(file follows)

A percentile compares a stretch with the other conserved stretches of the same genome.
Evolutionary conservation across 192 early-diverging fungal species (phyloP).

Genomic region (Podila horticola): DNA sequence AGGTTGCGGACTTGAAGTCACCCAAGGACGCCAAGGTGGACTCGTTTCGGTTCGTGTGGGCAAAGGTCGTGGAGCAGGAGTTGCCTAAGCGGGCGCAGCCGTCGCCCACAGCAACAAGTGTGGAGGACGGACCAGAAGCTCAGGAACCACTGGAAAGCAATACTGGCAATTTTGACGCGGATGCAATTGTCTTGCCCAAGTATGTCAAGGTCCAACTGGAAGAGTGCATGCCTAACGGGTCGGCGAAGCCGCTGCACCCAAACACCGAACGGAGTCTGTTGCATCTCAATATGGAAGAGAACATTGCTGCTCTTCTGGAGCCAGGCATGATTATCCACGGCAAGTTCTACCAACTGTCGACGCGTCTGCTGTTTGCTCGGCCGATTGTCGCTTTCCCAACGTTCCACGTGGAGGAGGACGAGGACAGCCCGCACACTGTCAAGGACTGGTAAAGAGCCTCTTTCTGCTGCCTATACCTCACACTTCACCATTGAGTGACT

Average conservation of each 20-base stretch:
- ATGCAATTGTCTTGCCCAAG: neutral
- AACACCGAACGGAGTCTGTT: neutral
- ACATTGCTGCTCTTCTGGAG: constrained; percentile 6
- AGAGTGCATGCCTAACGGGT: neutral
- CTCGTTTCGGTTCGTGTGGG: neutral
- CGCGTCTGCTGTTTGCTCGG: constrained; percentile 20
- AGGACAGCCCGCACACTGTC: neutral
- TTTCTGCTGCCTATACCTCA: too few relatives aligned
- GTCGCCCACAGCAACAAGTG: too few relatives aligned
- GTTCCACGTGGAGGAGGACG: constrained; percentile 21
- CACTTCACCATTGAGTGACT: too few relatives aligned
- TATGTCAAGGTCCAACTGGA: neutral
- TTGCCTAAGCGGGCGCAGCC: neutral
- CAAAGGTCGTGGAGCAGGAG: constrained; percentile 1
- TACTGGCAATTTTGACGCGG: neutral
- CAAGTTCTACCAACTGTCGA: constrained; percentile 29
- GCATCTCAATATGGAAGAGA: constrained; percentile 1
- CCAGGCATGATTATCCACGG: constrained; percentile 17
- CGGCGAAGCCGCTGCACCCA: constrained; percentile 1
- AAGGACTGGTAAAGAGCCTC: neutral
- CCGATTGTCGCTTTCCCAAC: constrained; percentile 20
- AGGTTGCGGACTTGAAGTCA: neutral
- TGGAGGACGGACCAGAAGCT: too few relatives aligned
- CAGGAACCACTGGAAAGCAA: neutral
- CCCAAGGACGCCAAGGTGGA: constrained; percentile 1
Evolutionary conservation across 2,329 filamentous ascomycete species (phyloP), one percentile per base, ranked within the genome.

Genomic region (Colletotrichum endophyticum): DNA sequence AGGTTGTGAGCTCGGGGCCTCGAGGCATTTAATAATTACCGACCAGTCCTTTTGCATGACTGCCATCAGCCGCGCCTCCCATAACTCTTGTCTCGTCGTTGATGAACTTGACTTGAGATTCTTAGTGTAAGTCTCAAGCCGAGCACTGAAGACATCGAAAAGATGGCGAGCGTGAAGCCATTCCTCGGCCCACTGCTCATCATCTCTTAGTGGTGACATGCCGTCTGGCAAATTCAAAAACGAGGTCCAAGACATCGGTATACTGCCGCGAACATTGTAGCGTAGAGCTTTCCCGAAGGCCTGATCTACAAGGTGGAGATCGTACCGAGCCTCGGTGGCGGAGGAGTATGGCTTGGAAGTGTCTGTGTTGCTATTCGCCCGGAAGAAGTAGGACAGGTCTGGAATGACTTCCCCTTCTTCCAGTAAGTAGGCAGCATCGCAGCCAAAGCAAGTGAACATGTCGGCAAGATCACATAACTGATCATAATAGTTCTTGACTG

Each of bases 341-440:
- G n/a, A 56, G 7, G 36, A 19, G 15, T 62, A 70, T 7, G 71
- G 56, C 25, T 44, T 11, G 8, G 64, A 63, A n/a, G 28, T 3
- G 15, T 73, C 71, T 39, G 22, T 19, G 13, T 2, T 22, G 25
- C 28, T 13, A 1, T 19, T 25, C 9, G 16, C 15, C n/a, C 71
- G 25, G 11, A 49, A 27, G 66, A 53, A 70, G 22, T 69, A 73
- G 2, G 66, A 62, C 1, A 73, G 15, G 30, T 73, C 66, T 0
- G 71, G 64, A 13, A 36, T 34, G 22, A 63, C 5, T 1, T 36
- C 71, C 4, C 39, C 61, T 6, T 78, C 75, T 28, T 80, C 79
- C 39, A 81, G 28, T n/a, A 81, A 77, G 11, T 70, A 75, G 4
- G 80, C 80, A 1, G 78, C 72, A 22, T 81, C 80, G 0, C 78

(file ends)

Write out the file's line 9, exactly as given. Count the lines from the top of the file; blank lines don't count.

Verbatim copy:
- CTCGTTTCGGTTCGTGTGGG: neutral